December 15, 2012 -- Links International Journal of Socialist Renewal via Johnriddell.wordpress.com -- Speaking in Toronto, on November 17, 2012, at a conference against tar sands pipelines, Art Sterritt (pictured above) of the Coastal First Nations in British Columbia gave a dramatic account of his peoples’ initiatives for ecological justice in the province. Sterritt is among the main spokespersons of the powerful campaign in B.C. against tar sands pipelines.
Sterritt’s talk (below) offers insight into three important issues in current Canadian social struggles:
Small farmers, Indigenous peoples condemn Doha climate talks: 'Governments produce blank pages for planet’s future'
Trade unionists joined a march in Doha for action on climate change to demand improved human rights for migrant workers. Photograph: Karim Jaafar/AFP/Getty Images.
Statement by the international peasant movement La Via Campesina,
December 7, 2012 – As the climate negotiations come to a close, the industrialised countries insist on inaction for the next decade, finding even more ways to escape their historical responsibility, create more carbon markets including one on agriculture and to keep business as usual of burning the planet.
While governments continue to prioritise the interests of industry and agribusiness, peasant farmers continue producing to feed the world’s people and the planet.
Rafael Correa speaks at a rally in support of his re-election in next year's poll, Quito, November 10.
By Federico Fuentes
November 11, 2012 -- Green Left Weekly -- While European governments continue to impose policies aimed at making working people pay for a crisis they did not cause, the Ecuadorian government of Rafael Correa has taken a different course.
“Those who are earning too much will be giving more to the poorest of this country”, a November 1 Reuters dispatch quoted Correa as saying. He was announcing a new measure to raise taxes on banks to help fund social security payments.
Ecuador’s banking sector has registered US$349 million in after-tax profits, a November 8 El Telegrafo article said. “The time has arrived to redistribute those profits,” said Correa.
Reuters reported that by lifting the tax rate on bank holdings abroad and applying a new tax on financial services, the government hopes to raise between $200 million and $300 million a year.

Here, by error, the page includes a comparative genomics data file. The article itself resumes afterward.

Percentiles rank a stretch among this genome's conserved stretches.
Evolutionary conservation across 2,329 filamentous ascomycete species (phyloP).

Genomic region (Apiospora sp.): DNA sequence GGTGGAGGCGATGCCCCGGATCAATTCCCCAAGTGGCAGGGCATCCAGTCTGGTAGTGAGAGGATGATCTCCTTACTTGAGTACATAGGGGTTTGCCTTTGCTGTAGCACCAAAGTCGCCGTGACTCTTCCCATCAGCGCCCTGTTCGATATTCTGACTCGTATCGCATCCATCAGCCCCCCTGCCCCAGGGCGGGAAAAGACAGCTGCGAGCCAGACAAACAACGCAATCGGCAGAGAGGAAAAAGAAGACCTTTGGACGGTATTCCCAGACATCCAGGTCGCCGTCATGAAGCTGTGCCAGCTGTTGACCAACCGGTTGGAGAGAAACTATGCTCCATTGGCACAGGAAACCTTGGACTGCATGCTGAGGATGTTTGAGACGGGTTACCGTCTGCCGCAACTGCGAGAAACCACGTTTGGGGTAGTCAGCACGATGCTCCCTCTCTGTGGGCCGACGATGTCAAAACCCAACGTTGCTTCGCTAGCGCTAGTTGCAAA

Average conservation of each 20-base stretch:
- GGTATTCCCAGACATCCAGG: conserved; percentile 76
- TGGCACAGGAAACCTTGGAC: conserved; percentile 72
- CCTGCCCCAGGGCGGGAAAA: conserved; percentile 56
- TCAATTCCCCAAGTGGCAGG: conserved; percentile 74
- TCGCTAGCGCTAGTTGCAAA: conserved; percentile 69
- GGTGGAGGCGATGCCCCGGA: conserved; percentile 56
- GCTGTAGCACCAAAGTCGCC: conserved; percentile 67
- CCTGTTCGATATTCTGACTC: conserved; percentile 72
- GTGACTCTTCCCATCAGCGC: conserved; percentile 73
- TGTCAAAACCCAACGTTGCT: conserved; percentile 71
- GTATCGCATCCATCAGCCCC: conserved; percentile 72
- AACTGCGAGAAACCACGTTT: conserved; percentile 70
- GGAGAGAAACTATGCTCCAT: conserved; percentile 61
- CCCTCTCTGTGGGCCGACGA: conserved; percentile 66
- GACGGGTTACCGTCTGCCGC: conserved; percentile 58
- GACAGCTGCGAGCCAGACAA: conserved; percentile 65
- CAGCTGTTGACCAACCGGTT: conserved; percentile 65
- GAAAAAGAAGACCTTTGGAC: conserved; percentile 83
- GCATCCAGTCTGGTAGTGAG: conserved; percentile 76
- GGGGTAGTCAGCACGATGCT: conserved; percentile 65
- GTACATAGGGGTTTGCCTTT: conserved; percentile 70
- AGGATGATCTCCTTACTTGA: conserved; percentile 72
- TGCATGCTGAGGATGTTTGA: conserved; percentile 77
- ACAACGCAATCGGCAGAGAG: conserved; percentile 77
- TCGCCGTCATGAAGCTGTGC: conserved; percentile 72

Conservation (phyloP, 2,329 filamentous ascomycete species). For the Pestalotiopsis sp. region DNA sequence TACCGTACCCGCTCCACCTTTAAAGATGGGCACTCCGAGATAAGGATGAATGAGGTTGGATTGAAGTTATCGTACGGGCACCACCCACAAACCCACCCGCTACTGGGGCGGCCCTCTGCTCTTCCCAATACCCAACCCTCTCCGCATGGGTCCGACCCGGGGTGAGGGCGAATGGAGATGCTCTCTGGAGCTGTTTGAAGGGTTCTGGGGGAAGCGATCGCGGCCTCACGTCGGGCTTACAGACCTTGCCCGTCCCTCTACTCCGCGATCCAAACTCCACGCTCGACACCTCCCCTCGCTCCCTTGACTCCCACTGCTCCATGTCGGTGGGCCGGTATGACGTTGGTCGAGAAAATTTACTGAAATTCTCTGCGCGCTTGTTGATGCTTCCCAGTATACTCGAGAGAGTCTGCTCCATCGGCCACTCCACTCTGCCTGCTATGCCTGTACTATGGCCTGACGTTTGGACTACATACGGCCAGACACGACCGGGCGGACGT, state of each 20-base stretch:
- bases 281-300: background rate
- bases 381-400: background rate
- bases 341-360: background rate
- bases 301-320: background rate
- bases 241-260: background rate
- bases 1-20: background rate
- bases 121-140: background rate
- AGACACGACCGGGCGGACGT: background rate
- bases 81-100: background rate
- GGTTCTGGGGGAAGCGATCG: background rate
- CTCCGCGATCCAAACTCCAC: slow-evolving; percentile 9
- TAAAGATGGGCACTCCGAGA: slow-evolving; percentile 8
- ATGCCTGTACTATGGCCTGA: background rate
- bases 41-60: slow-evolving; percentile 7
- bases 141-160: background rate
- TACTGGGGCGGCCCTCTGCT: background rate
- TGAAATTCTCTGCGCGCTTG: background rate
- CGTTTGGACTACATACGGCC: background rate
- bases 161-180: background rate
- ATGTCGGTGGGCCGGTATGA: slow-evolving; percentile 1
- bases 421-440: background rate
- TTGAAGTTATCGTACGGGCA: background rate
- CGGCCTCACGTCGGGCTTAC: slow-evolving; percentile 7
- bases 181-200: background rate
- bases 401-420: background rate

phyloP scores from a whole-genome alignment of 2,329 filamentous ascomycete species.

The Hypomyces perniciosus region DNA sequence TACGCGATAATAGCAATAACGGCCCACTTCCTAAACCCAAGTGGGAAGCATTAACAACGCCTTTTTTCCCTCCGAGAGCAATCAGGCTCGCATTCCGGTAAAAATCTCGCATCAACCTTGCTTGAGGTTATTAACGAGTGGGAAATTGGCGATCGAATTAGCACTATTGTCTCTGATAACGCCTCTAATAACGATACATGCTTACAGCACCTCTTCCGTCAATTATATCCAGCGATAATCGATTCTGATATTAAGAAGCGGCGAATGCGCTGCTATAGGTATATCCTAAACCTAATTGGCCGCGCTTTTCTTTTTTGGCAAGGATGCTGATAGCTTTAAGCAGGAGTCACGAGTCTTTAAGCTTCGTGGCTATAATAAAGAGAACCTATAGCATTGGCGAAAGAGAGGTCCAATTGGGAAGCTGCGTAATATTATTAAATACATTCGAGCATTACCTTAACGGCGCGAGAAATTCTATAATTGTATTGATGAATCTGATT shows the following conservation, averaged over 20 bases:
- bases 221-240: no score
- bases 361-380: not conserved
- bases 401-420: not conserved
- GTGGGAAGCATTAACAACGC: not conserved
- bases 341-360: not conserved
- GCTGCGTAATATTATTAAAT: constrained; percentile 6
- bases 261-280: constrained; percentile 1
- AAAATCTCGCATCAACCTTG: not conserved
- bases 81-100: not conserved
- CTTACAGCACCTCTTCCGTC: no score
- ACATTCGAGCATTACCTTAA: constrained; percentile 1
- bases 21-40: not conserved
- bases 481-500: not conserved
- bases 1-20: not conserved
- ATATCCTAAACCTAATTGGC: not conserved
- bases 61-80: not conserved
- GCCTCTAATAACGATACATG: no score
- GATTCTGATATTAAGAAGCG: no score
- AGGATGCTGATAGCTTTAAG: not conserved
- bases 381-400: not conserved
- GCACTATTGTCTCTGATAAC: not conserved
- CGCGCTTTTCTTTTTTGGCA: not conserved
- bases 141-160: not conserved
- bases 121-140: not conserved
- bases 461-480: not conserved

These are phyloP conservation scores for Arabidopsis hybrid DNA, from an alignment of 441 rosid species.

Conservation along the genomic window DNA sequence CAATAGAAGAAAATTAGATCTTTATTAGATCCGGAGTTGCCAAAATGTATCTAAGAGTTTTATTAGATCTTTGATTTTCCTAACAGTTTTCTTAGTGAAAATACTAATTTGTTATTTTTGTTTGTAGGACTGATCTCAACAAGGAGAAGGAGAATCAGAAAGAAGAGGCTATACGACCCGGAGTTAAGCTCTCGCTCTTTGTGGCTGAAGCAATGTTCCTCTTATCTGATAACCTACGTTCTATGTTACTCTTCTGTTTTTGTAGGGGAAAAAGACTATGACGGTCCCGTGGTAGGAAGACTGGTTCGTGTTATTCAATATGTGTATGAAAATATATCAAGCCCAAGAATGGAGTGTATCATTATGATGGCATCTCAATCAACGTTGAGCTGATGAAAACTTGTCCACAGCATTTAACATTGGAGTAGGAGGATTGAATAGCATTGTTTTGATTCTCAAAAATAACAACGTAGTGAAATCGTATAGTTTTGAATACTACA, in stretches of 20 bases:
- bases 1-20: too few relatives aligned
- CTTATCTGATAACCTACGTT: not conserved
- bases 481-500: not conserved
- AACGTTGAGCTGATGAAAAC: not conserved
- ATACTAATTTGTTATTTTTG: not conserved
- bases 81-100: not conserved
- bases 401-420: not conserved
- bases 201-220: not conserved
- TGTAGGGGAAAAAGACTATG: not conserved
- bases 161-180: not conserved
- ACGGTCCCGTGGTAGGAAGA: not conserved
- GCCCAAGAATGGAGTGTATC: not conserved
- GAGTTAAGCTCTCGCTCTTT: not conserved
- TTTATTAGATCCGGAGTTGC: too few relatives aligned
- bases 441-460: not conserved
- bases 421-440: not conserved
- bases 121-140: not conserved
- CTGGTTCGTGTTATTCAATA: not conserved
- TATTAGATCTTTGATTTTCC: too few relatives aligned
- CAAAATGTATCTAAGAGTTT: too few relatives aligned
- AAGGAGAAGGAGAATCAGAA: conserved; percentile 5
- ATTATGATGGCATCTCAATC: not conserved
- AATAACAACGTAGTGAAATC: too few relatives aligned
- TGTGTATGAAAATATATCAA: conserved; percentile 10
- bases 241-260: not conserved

The proceeds will fund a rise in the “human development bonus payment” from $35 to $50 a month. About 1.2 million Ecuadorians receive the payment, mainly single mothers and the elderly.
By Grant Brookes
November 7, 2012 – Links International Journal of Socialist Renewal – The following talk was presented to a Socialist Alliance public meeting in Melbourne.
Ko Ranginui kei runga
Ko Papatūanuku kei raro
Ko nga tangata kei waenganui
Ko Grant Brookes ahau
Ko Helen toku mama
Ko Don toku papa
Na Ōtepoti ahau
Na Koterana oku tipuna
Ko nga kaimahi o te ao taku iwi.
When a Maori person rises to talk in formal occasions, they often announce their speech, with tihei mauriora! – translated literally, “sneeze of the life spirit”. It is then customary to recount one's ancestry and tribal connections. So I said, Ranginui the sky father above, Papatūanuku the earth mother below, the people in between. I am Grant Brookes. My mother is Helen, my father is Don. I am originally from Ōtepoti/Dunedin. My ancestors are from Scotland. Being Pakeha, or a New Zealand European, I have no Maori tribal connections, so I say, the workers of the world are my tribe.
Jose Chala Leblanch In Wilcannia, with his local footy jumper. Photo shared by Jose Chala Leblanch.
By Fred Fuentes
September 29, 2012 -- Green Left Weekly/Links International Journal of Socialist Renewal -- Sixteen Aboriginal adults in the remote Australian town of Wilcannia, in outback New South Wales, are the first graduates of a groundbreaking trial literacy program that would not have been possible without the help of a tiny Caribbean country — Cuba.
By Paul Kellogg
September 5, 2012 -- PolEcon.net, posted at Links International Journal of Socialist Renewal with permission -- For Canada's Financial Post, the actions of the Bolivian government in nationalising a Canadian mine this northern summer confirmed the country’s status as an “outlaw nation” (Grace 2012). But for less-biased observers, the reality was a little different.
Responding to pressure from local Indigenous communities the Bolivian government confirmed on August 2 that it would expropriate the operations of a Canadian-owned mining project. This represents, in the short term, the success of local social movements in putting an end to violence created by the tactics of the corporation, and in the long term, one small step towards ending 500 years of foreign powers stripping the country of its natural resources.
[In English at http://links.org.au/node/2918.]
Por Federico Fuentes, traducido para Rebelión por Christine Lewis Carroll
25-06-2012 -- Rebelión -- La crítica a los gobiernos radicales de América Latina se ha convertido en moneda corriente entre gran parte de la izquierda internacional. Ninguno se ha escapado de la crítica, pero el gobierno del Presidente Rafael Correa de Ecuador ha sido un blanco significativo.
Pero el problema de la crítica dirigida contra Correa es que carece de cualquier base sólida y desvía la atención del verdadero enemigo.
Correa fue elegido presidente en 2006 después de más de una década de rebeliones, principalmente indígenas, en contra del neoliberalismo.